Nick Bollinger! He’s ace. He’s written about music with insight and feeling, and a lot of that stems from his background in bands. He recalls going out on the road with Rough Justice in this excerpt from his new, excellent memoir Goneville, which we totally recommend as a Xmas gift for the muso in your life.
One day, when we were travelling to a gig in Hamilton, Rick pulled the Rough Justice bus off the Desert Road and drew up outside Rangipo Prison where Graeme Nesbitt was nearing the end of an eighteen-month lag. It was his second spell of imprisonment, again for selling pot to cover the shortfall from a Dragon venture. While serving his earlier sentence he had been joined for a few months by Rick. The way Rick described it, it didn’t sound all that different from the times they’d flatted together in Aro Valley. Sharing a cell, they discovered that between them they could recite from memory the entirety of Shakespeare’s Hamlet. They also formed a band with other prisoners, calling it Rick and The Rock Breakers.
Rick went in to see Graeme while the rest of us waited. Although it was a minimum security prison, I was surprised when Graeme wandered casually into the yard where the bus was parked, said hello and wished us luck. He looked healthy and tanned, and amused to see Rick with a fresh busload of disciples.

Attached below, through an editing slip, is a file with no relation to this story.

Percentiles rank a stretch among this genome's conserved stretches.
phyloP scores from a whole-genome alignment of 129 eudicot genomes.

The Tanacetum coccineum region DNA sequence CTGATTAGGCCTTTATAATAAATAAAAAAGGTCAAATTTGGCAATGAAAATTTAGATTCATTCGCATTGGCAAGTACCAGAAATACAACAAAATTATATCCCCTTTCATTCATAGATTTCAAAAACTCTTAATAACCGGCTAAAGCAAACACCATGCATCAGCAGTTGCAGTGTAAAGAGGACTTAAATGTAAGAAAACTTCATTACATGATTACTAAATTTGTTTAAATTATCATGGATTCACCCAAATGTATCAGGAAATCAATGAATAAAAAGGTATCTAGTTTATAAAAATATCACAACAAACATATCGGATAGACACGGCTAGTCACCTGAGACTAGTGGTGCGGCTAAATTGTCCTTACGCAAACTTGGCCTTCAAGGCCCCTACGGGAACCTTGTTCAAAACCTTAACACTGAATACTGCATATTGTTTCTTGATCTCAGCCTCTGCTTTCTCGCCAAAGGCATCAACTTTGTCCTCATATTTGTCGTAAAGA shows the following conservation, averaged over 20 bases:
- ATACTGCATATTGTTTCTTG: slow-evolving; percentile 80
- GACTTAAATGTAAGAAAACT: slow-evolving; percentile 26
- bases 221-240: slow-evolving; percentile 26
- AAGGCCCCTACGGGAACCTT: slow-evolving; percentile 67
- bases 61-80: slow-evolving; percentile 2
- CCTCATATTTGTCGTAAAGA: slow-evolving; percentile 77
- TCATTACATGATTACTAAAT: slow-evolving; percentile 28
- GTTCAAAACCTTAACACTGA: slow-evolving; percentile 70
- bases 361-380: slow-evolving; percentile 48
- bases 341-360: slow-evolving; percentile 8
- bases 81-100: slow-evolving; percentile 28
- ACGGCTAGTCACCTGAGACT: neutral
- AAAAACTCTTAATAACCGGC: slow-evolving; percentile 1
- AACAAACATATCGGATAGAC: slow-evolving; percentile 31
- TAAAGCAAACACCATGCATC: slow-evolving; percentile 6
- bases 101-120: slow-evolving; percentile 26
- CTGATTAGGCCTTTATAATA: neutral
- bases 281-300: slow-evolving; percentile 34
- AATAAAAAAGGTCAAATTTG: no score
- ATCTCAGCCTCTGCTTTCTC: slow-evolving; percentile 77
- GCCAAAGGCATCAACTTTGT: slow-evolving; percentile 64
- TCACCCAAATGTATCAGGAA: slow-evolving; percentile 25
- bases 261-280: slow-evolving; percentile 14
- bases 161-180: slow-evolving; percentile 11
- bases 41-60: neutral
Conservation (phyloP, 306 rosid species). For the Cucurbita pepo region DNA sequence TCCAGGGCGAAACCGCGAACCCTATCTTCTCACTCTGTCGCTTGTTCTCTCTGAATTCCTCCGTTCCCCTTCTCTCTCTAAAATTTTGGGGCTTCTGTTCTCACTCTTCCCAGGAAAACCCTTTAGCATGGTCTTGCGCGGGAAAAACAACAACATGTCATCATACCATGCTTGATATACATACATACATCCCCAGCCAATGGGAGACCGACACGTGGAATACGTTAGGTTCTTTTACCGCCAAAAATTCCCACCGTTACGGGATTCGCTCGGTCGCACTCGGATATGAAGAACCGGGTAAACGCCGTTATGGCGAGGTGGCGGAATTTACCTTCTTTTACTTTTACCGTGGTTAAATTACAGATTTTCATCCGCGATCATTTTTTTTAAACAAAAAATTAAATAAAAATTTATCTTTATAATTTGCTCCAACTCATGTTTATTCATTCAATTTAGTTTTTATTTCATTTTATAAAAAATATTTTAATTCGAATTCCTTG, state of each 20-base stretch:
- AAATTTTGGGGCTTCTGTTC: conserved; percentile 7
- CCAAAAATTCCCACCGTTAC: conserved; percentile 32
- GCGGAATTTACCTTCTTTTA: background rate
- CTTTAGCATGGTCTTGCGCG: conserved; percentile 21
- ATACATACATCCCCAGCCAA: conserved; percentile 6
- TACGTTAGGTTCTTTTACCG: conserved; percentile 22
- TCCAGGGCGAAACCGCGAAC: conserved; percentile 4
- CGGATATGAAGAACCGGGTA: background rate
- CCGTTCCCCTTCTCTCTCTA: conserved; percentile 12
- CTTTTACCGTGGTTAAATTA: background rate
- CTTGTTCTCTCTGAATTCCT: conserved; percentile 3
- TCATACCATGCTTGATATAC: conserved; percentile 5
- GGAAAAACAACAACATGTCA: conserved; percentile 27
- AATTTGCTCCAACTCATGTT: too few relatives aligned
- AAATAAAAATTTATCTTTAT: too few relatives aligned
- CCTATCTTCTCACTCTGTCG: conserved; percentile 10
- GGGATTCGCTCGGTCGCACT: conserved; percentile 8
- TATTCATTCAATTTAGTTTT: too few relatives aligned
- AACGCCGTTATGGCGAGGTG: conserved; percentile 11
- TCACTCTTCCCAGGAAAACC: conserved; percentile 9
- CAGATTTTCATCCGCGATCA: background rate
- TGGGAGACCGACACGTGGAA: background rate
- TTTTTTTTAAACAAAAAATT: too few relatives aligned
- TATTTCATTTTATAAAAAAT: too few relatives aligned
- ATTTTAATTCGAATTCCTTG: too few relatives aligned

If he were not in prison, Graeme might have been managing Rough Justice, using his charm and cunning to secure us better gigs. In the absence of a manager the task had fallen to Rick, which in those pre-cell-phone days meant parking the bus somewhere near a phone booth and emptying our pockets for change so he could call ahead to confirm our next booking. Rick did not enjoy communicating with publicans. He marvelled at bandleaders who simply treated it as part of the job. They might tell a joke, say something about the rugby, maybe even have a drink with the bar manager after the gig. He knew that this often gained them better fees and more frequent bookings but it was not in his nature to schmooze. I would see Rick through the glass of the phone booth, negotiating through gritted teeth.
He had a small network of contacts who sometimes found us gigs. He referred to them as promoters but they were usually characters he had met in prison: honest, good-hearted people but not natural entrepreneurs. One was Arney, who booked us several nights’ work either side of New Year in a gigantic gymnasium in Mount Maunganui. The place turned out to be approximately a thousand times too large for the number of people who showed up to hear us, but at least we didn’t have to pay for accommodation: Arney had given us the run of his rural homestead.
During the days of that summer residency we’d sleep, swim at the nearby beach, help Janet with the ongoing task of painting the bus, and argue over the set list. Our final night drew our biggest crowd, a few dozen locals. Next morning we packed the bus and went to farewell Arney but he had already left town, heading for the Kaimai Ranges. His message said he was going to work on the construction of New Zealand’s longest railway tunnel until he had paid off the debts incurred by his venture into music promotion.